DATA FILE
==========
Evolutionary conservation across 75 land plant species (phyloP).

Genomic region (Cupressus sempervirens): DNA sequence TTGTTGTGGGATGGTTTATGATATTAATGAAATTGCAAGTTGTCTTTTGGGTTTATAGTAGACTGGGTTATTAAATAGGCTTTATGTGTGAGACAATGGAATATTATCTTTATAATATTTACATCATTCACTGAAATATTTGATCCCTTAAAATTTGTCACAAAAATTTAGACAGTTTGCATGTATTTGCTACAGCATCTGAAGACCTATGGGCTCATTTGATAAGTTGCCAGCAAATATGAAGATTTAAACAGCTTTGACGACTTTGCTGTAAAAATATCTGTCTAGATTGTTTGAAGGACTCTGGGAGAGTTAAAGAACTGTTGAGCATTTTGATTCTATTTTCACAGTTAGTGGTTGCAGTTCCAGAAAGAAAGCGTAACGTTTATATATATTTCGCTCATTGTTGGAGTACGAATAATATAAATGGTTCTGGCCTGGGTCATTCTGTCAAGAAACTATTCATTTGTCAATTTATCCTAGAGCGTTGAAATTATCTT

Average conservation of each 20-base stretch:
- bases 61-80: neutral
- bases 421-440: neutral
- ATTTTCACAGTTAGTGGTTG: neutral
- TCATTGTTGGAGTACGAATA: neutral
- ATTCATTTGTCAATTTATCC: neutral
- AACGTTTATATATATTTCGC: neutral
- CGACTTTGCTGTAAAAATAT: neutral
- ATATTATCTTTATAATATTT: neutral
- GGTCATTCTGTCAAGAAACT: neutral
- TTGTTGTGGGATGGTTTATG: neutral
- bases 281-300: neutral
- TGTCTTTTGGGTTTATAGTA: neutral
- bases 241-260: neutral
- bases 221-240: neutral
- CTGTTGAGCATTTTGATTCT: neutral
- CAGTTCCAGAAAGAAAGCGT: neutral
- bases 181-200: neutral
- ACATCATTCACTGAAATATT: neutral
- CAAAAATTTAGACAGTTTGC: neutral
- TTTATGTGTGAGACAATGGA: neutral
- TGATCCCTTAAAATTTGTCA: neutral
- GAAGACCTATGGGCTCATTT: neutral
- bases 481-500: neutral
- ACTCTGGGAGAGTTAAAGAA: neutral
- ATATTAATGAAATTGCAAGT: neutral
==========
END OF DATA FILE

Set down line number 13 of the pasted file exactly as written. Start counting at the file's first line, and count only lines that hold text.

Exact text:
- TTGTTGTGGGATGGTTTATG: neutral